Learned from the worst: how former white supremacists shake hate

Getting a Handle on the Most Hateful Habit


“Well, it makes one wonder and think more about hate as an addiction because there can be so many aspects of it.”

Others talk also about their lives after white supremacy as a “recovery process.”


White supremacy is an emotionally charged, all-encompassing, and deep-seated identity. The internal ideology is reinforced by routines, rituals, religion, media, and attire. All aspects of life are seen through the peepholes of their hoods.

“For years, I didn’t even pick up a Bible anymore. I couldn’t read it without only reading it from a bad point of view…I didn’t want to read it,” says Carter.

For those who seek to reduce racism, it requires brutal honesty and self-awareness to uncover every remnant and reminder of white supremacy. Then, one must separate from what reinforces white supremacy.

Starting Over

A former supremacist must rediscover everything. They start all over with what to wear, what to listen to, and how to interact with people. The formers must create a new identity, new friendships, a new sense of self-worth, and a new life. They must have fresh eyes and be willing to do what used to make them uncomfortable.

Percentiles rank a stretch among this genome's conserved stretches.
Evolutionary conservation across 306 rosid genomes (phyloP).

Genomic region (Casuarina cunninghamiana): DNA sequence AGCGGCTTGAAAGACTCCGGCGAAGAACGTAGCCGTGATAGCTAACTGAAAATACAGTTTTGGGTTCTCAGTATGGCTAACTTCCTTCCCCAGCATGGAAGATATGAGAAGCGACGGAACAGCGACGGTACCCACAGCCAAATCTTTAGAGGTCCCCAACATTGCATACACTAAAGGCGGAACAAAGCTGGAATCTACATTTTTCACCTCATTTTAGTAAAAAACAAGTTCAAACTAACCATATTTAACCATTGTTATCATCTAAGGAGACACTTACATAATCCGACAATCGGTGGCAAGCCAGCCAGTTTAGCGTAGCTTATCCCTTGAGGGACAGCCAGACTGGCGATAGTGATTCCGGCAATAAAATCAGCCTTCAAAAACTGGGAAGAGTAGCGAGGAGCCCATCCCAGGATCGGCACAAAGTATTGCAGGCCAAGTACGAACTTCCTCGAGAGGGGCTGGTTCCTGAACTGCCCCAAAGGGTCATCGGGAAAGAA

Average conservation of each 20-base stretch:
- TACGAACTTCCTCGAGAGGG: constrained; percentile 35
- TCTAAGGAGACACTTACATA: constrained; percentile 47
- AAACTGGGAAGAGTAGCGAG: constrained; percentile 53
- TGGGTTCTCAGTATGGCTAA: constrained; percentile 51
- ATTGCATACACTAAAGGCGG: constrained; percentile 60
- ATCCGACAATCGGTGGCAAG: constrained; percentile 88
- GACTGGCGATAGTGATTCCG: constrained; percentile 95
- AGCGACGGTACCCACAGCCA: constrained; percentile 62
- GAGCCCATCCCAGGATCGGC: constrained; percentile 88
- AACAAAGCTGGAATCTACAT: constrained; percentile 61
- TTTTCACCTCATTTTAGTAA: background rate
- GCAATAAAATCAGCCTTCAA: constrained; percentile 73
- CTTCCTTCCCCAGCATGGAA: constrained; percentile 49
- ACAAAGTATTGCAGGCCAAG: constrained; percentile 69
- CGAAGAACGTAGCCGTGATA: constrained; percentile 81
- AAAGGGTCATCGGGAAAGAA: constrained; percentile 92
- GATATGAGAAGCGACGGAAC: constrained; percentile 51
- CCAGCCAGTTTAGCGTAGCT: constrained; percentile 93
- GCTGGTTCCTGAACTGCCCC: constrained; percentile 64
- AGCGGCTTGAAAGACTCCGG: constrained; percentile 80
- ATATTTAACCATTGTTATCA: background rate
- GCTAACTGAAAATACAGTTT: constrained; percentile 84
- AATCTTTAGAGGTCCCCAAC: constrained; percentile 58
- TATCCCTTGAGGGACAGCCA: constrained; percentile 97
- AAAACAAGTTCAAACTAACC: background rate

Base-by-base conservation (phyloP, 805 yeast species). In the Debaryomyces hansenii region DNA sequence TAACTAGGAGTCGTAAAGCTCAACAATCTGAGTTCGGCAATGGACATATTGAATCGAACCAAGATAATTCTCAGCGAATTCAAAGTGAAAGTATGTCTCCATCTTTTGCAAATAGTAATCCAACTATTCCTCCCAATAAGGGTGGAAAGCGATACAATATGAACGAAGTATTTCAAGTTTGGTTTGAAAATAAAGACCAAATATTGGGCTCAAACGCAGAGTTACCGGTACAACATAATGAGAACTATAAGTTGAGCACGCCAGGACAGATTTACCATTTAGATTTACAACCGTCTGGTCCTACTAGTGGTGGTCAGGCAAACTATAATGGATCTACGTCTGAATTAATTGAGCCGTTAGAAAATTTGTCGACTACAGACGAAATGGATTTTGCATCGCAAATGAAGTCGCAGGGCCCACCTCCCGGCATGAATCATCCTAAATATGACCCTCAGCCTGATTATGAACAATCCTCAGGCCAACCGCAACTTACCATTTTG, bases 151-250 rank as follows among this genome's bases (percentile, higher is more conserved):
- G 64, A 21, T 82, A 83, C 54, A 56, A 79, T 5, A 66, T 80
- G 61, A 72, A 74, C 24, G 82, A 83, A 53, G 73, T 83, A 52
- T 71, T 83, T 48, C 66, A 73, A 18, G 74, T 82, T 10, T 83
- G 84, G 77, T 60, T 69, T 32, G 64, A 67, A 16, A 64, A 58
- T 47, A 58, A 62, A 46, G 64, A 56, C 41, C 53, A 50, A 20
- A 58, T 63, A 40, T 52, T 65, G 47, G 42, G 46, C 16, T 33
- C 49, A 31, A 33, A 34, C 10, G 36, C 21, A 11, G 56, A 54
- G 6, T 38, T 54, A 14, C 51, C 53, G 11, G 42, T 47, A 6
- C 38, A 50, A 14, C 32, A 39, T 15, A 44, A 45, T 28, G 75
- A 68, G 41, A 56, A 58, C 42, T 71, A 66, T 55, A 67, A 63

Many of the formers are triggered by everyday interactions with a person of color. Or, they may be triggered by what they perceive to be a negative interaction with a person of color.

Keeping It Going

While hate groups are on the rise, most people do not identify with hate groups. And yet, studies show how an implicit preference for whiteness is persistent and dominant.

Is there any doubt about how implicit biases can do more harm in society than overt racism?

White supremacy has no place in any society. And we must push those ideologies to the fringes of society until we can push no more. But, we need to take a hard look at those ideologies while we push.

“it took me less than two years to learn to hate, and nine years to unlearn it.”

For many addicts and people struggling with bad habits, the “cure” comes with consistency. It’s a one day at a time thing. Addicts in recovery recognize how susceptible they are to their addictions. They know how the battle is a lifetime effort.

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